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Too Human 360 Review

23/09/2008 Family Family Gamer Review
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Too Human 360

Too Human



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Too Human is the first of an 360 exclusive trilogy of dungeon crawlers, drawing its inspiration from the rich wellspring of Norse mythology. Although appearing to be a derivative dungeon crawler, scratch beneath the surface and there is an addictive loot (read: treasure) filled game just itchin to get out.

Silicon Knights' have spent nearly ten years getting this game to us which is a long time in anyone's book; but at least its got here (which is more than can be said for Duke Nukem - there are probably 360 gamers out there who weren't even born when we were promised a sequel to Duke Nukem way back in time when 3D gaming was just getting started on PCs). Anyway, back to the game in question!

After playing through the single player campaign I'm still not really sure what to think about Too Human. On the one hand it's a terribly repetitive, uninspired slog through room after room of enemy hordes interspersed with tedious boss battles, confusing storyline and meaningless forays into the games 'cyberspace' regions where actions such as bridging a chasm with a felled tree can open a door in the real word. But, and it's a big but, I never felt inclined to just stop playing - indeed on the one evening I managed to get an extended session on the game (work and family commitments allowing) I was shocked to find I had been bludgeoning my way through goblins, dark elves and trolls until 2 a.m. Maybe that says more about me than the game (!) but I haven't found that level of 'just a bit longer' for some time.

One evening I managed to get an extended session on the game (work and family commitments allowing) I was shocked to find I had been bludgeoning my way until 2 a.m.

Or, maybe it was the incessant nature of the levels - while playing each of the game's four levels there never seemed to be a natural break where I might have decided to take a rest. You defeat an enemy horde, move to the next room or further into the current one, and you're set upon once more. The relative simplicity of the game, combined with the fact that after death you re-spawn in more or less the same location, ready to rejoin the battle where you left off (a'la Bioshock 360), removes the irritation of endlessly having to replay the same levels over and over after dying. And talking of dying - you will die a lot. And I mean a lot. On occasions you will find yourself facing insurmountable odds and no amount of firepower will get you through in one go. So you'll die and you'll be treated to a brief cinematic as a Valkyrie descends to take your limp body to Valhalla. Unfortunately this can't be skipped and so gets old very quickly.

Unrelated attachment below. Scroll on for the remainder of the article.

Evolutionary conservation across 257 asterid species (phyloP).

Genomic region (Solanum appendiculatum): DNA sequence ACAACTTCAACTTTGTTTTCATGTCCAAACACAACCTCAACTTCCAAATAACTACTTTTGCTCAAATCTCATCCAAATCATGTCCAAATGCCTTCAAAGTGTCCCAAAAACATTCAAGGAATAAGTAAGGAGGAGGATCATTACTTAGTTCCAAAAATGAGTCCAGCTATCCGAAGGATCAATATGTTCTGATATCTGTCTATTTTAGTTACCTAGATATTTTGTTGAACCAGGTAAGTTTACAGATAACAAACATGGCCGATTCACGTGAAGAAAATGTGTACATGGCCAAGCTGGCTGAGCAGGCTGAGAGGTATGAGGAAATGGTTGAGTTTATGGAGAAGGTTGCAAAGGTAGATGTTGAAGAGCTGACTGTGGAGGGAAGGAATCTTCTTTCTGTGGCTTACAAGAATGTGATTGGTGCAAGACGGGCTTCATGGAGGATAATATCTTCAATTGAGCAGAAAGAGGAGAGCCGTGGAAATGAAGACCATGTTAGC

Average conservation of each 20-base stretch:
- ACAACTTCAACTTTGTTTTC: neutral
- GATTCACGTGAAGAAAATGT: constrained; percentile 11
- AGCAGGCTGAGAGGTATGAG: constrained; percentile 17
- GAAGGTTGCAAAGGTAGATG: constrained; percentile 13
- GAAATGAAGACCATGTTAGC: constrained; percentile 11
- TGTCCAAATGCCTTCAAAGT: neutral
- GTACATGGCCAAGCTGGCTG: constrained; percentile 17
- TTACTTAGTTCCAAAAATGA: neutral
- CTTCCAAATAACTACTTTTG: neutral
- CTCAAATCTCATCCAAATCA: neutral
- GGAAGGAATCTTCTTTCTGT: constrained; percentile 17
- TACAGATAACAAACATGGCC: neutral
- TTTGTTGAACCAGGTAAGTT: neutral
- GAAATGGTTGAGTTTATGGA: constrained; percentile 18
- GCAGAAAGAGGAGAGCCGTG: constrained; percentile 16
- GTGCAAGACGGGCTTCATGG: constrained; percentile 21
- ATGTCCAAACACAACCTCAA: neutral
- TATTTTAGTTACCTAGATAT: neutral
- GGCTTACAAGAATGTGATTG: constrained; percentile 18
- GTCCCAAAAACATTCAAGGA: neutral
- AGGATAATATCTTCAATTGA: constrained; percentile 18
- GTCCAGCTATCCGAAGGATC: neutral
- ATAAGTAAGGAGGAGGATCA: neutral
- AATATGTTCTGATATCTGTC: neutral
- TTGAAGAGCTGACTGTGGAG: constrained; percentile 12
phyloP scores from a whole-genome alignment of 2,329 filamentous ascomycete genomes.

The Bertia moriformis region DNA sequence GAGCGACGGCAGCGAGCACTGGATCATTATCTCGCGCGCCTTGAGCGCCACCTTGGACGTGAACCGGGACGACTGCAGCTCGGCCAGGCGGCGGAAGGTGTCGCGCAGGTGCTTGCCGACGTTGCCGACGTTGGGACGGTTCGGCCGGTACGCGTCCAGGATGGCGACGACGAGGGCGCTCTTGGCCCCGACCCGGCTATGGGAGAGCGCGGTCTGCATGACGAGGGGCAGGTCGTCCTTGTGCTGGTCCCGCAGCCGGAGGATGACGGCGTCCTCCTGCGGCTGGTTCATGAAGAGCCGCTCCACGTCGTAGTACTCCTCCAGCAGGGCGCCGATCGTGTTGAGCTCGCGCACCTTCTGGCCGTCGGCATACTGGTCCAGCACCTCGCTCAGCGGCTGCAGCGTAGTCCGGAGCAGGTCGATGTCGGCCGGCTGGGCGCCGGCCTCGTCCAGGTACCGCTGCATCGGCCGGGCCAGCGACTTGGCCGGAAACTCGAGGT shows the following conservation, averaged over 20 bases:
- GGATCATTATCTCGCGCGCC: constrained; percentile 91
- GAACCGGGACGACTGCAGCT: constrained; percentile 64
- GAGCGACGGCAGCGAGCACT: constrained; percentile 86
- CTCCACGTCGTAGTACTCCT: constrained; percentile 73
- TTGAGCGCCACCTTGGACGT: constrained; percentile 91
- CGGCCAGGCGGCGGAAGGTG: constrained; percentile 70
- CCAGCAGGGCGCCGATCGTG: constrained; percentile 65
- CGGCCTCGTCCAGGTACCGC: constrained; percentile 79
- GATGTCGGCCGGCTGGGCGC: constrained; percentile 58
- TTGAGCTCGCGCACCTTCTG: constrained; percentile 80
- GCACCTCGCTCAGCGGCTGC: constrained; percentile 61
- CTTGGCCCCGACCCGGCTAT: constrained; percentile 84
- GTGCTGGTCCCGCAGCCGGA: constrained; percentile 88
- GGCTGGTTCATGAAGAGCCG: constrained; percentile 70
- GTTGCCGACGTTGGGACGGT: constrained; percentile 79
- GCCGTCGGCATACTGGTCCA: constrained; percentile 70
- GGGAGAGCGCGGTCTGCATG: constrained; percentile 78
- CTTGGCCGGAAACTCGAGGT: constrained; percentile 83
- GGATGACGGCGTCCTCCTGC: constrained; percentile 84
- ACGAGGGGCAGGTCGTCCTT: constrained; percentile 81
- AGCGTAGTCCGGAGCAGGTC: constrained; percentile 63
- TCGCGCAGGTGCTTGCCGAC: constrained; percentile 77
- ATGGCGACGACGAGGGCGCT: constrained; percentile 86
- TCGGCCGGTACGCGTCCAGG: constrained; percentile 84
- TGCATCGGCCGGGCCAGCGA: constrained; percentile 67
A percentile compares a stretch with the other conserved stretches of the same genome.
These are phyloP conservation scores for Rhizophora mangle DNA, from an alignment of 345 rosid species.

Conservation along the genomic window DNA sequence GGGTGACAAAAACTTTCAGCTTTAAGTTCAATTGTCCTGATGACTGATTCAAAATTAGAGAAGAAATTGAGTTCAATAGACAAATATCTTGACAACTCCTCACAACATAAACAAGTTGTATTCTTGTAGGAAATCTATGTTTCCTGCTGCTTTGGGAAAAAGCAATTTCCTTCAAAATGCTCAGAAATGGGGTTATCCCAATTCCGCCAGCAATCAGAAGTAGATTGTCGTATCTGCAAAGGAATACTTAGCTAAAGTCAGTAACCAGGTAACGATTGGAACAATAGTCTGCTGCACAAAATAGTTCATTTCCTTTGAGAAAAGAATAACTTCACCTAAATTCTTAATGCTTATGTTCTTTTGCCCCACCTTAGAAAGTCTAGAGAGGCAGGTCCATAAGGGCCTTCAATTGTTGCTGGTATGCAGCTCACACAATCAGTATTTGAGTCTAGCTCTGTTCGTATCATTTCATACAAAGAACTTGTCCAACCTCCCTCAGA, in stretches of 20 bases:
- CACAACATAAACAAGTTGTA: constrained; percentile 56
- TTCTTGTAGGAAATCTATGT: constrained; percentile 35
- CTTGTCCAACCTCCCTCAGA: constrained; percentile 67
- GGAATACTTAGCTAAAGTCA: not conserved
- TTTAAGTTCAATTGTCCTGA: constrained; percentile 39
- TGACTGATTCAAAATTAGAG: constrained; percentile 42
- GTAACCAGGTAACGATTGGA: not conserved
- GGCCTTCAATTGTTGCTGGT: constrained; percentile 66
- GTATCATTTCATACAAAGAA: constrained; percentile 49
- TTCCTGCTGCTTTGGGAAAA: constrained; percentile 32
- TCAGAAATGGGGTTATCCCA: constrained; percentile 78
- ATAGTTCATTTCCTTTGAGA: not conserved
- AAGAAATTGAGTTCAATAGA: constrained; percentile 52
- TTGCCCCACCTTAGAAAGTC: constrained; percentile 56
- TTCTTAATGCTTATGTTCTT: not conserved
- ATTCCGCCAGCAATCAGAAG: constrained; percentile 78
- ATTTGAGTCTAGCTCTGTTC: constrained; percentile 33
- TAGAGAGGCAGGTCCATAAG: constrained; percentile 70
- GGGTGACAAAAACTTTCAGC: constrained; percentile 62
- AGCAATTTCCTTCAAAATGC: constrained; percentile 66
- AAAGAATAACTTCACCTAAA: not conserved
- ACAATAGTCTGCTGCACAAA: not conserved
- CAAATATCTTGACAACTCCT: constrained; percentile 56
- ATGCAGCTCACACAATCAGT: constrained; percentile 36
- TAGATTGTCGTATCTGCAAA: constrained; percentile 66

A few words on the combat system which is both fun and annoying in equal measures. You have a choice of six weapon types: three close range (swords, hammers and staffs) and three long range (pistols, rifles and cannons). The close combat system is quite novel in that you tap the right analogue stick towards an enemy to attack them; stringing moves together can have you bouncing between enemies dealing death and destruction as you go. You can also 'juggle' you enemies into the air and can either keep them there with your long range weapons, or leap into the air with them and batter them do death as you both defy gravity. The long range weapons unfortunately can be incredibly frustrating. The game uses an auto aiming system which seems to work ok and awfully in equal measures. While its not a big deal to have to stop firing briefly in order to get it to stop targeting a dead enemy, it is a big deal when there is no way that you can get it to target the most dangerous enemy of the bunch attacking you - and indeed sometimes to target any enemy at all. Which invariably leads to death, and that damn Valkyrie sequence.

When it comes down to it, Too Human is largely a game of loot collection and the use of said loot to enhance your armour and weapons in order to better beat the crap out of your enemy. And there is an awful lot of loot to collect - enemies drop it, destructible scenery drops it and special pillars spread liberally though the game drop shed-loads of it. You'll be able to mix and match helms, gloves, shoulder pads and more to your hearts content; as well as choosing from endless weapons, some of which are extra special ones that you create from dropped 'blueprints'.

There is definitely a level of addictiveness there which will pull a lot of people into the game and not let them go.

So there is definitely a level of addictiveness there which will pull a lot of people into the game and not let them go. There is around 15 hours or so of gameplay available, and if you're still enjoying it after that you can play through as one of the other four character classes, try co-op, or just use your levelled up character to carry on playing.

For those with no real interest in levelling and looting then the poor storyline and the inconsistent and rather repetitive gameplay makes it advisable to steer clear of this one. Hopefully Silicon Knights can build on this first instalment and address some of its issues. I'd certainly be keen to take a look at the next game in the sequence, but if it's just more of the same then there will be little incentive for gamers to stay interested.

Written by Andy Robertson

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Andy Robertson writes the Family Gamer column.

"Videogame reviews for the whole family, not just the kids. I dig out videogame experiences to intrigue and interest grownups and children. This is post-hardcore gaming where accessibility, emotion and storytelling are as important as realism, explosions and bravado."

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